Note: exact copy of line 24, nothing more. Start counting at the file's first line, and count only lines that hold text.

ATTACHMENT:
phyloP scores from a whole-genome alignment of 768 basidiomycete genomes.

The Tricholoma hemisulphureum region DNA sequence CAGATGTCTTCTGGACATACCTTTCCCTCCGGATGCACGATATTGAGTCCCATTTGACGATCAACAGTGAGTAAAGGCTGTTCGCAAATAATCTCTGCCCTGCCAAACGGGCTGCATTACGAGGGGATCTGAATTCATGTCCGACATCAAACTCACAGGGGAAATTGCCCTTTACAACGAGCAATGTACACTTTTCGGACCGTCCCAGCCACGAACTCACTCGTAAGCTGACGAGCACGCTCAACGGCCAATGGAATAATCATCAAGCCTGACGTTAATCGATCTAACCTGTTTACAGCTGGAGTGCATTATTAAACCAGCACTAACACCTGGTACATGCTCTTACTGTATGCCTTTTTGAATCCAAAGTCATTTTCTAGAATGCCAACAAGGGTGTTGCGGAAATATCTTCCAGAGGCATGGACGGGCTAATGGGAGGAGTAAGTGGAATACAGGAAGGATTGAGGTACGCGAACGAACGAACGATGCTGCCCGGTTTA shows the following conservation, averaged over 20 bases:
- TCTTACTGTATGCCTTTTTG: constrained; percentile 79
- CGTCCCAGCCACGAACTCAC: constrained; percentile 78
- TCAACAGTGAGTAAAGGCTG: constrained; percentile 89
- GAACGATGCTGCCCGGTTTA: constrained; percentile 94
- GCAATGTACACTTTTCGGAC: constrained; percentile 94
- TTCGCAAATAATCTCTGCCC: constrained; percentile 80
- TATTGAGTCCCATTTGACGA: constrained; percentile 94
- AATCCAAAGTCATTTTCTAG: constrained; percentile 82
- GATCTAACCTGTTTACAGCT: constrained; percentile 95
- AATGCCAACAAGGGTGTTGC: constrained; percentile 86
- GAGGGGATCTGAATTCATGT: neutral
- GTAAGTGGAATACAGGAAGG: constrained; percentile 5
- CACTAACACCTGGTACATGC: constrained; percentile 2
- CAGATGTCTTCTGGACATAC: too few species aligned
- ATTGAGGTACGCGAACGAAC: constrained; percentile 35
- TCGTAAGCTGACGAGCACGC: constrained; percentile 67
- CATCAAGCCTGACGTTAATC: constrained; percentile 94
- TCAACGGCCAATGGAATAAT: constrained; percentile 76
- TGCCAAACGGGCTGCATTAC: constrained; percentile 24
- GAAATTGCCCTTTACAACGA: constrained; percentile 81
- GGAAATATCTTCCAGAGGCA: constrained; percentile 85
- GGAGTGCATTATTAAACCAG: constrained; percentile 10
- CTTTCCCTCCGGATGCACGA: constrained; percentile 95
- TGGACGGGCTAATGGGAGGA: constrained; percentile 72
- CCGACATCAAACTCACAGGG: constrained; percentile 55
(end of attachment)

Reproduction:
- GGAGTGCATTATTAAACCAG: constrained; percentile 10